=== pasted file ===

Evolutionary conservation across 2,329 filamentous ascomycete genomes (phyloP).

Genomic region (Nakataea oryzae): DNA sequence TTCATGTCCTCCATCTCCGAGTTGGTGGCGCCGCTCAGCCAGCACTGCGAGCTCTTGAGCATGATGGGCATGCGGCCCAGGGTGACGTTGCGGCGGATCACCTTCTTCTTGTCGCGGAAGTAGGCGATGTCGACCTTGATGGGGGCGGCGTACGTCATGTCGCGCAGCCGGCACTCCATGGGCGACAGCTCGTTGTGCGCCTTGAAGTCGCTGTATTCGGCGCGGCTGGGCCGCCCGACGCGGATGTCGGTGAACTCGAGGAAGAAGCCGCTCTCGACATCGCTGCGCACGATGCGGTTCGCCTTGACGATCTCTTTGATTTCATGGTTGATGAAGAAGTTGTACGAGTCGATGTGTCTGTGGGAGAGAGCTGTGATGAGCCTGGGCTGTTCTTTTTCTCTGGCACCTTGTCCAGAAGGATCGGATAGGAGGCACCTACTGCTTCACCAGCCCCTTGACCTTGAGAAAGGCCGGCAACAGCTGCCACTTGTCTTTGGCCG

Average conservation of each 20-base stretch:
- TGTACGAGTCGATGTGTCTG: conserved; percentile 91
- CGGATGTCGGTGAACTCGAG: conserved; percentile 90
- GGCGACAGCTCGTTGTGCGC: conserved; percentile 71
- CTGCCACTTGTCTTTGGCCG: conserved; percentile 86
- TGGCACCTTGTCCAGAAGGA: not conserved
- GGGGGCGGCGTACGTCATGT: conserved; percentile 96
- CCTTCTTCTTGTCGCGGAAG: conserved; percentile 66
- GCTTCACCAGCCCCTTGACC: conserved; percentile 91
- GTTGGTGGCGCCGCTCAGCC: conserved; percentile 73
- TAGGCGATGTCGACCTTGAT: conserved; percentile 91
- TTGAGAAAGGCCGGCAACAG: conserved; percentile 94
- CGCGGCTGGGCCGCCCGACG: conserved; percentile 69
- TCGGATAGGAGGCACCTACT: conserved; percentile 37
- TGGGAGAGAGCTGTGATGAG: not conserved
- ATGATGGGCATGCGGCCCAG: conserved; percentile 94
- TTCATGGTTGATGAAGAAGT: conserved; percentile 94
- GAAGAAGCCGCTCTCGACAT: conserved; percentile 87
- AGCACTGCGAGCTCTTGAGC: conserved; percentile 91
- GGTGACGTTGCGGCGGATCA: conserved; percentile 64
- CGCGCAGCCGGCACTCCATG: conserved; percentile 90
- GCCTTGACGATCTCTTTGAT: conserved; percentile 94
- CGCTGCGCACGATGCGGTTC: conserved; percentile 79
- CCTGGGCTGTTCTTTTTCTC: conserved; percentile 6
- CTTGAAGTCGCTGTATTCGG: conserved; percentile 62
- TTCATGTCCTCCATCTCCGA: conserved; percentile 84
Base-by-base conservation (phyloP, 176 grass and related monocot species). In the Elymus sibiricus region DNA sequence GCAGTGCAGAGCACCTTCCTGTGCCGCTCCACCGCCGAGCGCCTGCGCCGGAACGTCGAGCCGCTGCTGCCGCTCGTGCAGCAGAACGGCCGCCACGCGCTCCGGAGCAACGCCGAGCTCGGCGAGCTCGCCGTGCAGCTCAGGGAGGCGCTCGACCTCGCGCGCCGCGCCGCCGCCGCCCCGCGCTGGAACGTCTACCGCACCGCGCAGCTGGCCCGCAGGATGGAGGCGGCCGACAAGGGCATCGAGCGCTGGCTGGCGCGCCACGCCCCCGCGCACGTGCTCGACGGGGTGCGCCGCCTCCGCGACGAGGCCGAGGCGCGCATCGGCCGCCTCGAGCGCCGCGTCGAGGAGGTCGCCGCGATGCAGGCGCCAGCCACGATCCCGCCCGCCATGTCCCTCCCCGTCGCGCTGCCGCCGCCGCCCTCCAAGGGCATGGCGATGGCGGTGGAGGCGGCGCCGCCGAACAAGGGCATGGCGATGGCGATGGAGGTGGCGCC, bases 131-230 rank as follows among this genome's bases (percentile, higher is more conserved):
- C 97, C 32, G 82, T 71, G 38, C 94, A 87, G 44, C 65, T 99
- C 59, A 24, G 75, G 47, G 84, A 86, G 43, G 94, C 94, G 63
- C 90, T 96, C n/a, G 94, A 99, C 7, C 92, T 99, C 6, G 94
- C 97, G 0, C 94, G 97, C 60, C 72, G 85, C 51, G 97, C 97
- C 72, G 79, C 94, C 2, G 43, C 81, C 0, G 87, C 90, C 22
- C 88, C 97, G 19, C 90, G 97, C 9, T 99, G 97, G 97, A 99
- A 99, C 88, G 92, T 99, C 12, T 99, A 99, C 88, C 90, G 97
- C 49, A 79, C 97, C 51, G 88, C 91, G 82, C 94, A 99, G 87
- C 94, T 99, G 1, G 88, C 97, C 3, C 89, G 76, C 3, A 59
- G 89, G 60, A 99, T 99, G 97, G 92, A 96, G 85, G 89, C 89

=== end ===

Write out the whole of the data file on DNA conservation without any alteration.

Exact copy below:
Evolutionary conservation across 2,329 filamentous ascomycete genomes (phyloP).

Genomic region (Nakataea oryzae): DNA sequence TTCATGTCCTCCATCTCCGAGTTGGTGGCGCCGCTCAGCCAGCACTGCGAGCTCTTGAGCATGATGGGCATGCGGCCCAGGGTGACGTTGCGGCGGATCACCTTCTTCTTGTCGCGGAAGTAGGCGATGTCGACCTTGATGGGGGCGGCGTACGTCATGTCGCGCAGCCGGCACTCCATGGGCGACAGCTCGTTGTGCGCCTTGAAGTCGCTGTATTCGGCGCGGCTGGGCCGCCCGACGCGGATGTCGGTGAACTCGAGGAAGAAGCCGCTCTCGACATCGCTGCGCACGATGCGGTTCGCCTTGACGATCTCTTTGATTTCATGGTTGATGAAGAAGTTGTACGAGTCGATGTGTCTGTGGGAGAGAGCTGTGATGAGCCTGGGCTGTTCTTTTTCTCTGGCACCTTGTCCAGAAGGATCGGATAGGAGGCACCTACTGCTTCACCAGCCCCTTGACCTTGAGAAAGGCCGGCAACAGCTGCCACTTGTCTTTGGCCG

Average conservation of each 20-base stretch:
- TGTACGAGTCGATGTGTCTG: conserved; percentile 91
- CGGATGTCGGTGAACTCGAG: conserved; percentile 90
- GGCGACAGCTCGTTGTGCGC: conserved; percentile 71
- CTGCCACTTGTCTTTGGCCG: conserved; percentile 86
- TGGCACCTTGTCCAGAAGGA: not conserved
- GGGGGCGGCGTACGTCATGT: conserved; percentile 96
- CCTTCTTCTTGTCGCGGAAG: conserved; percentile 66
- GCTTCACCAGCCCCTTGACC: conserved; percentile 91
- GTTGGTGGCGCCGCTCAGCC: conserved; percentile 73
- TAGGCGATGTCGACCTTGAT: conserved; percentile 91
- TTGAGAAAGGCCGGCAACAG: conserved; percentile 94
- CGCGGCTGGGCCGCCCGACG: conserved; percentile 69
- TCGGATAGGAGGCACCTACT: conserved; percentile 37
- TGGGAGAGAGCTGTGATGAG: not conserved
- ATGATGGGCATGCGGCCCAG: conserved; percentile 94
- TTCATGGTTGATGAAGAAGT: conserved; percentile 94
- GAAGAAGCCGCTCTCGACAT: conserved; percentile 87
- AGCACTGCGAGCTCTTGAGC: conserved; percentile 91
- GGTGACGTTGCGGCGGATCA: conserved; percentile 64
- CGCGCAGCCGGCACTCCATG: conserved; percentile 90
- GCCTTGACGATCTCTTTGAT: conserved; percentile 94
- CGCTGCGCACGATGCGGTTC: conserved; percentile 79
- CCTGGGCTGTTCTTTTTCTC: conserved; percentile 6
- CTTGAAGTCGCTGTATTCGG: conserved; percentile 62
- TTCATGTCCTCCATCTCCGA: conserved; percentile 84
Base-by-base conservation (phyloP, 176 grass and related monocot species). In the Elymus sibiricus region DNA sequence GCAGTGCAGAGCACCTTCCTGTGCCGCTCCACCGCCGAGCGCCTGCGCCGGAACGTCGAGCCGCTGCTGCCGCTCGTGCAGCAGAACGGCCGCCACGCGCTCCGGAGCAACGCCGAGCTCGGCGAGCTCGCCGTGCAGCTCAGGGAGGCGCTCGACCTCGCGCGCCGCGCCGCCGCCGCCCCGCGCTGGAACGTCTACCGCACCGCGCAGCTGGCCCGCAGGATGGAGGCGGCCGACAAGGGCATCGAGCGCTGGCTGGCGCGCCACGCCCCCGCGCACGTGCTCGACGGGGTGCGCCGCCTCCGCGACGAGGCCGAGGCGCGCATCGGCCGCCTCGAGCGCCGCGTCGAGGAGGTCGCCGCGATGCAGGCGCCAGCCACGATCCCGCCCGCCATGTCCCTCCCCGTCGCGCTGCCGCCGCCGCCCTCCAAGGGCATGGCGATGGCGGTGGAGGCGGCGCCGCCGAACAAGGGCATGGCGATGGCGATGGAGGTGGCGCC, bases 131-230 rank as follows among this genome's bases (percentile, higher is more conserved):
- C 97, C 32, G 82, T 71, G 38, C 94, A 87, G 44, C 65, T 99
- C 59, A 24, G 75, G 47, G 84, A 86, G 43, G 94, C 94, G 63
- C 90, T 96, C n/a, G 94, A 99, C 7, C 92, T 99, C 6, G 94
- C 97, G 0, C 94, G 97, C 60, C 72, G 85, C 51, G 97, C 97
- C 72, G 79, C 94, C 2, G 43, C 81, C 0, G 87, C 90, C 22
- C 88, C 97, G 19, C 90, G 97, C 9, T 99, G 97, G 97, A 99
- A 99, C 88, G 92, T 99, C 12, T 99, A 99, C 88, C 90, G 97
- C 49, A 79, C 97, C 51, G 88, C 91, G 82, C 94, A 99, G 87
- C 94, T 99, G 1, G 88, C 97, C 3, C 89, G 76, C 3, A 59
- G 89, G 60, A 99, T 99, G 97, G 92, A 96, G 85, G 89, C 89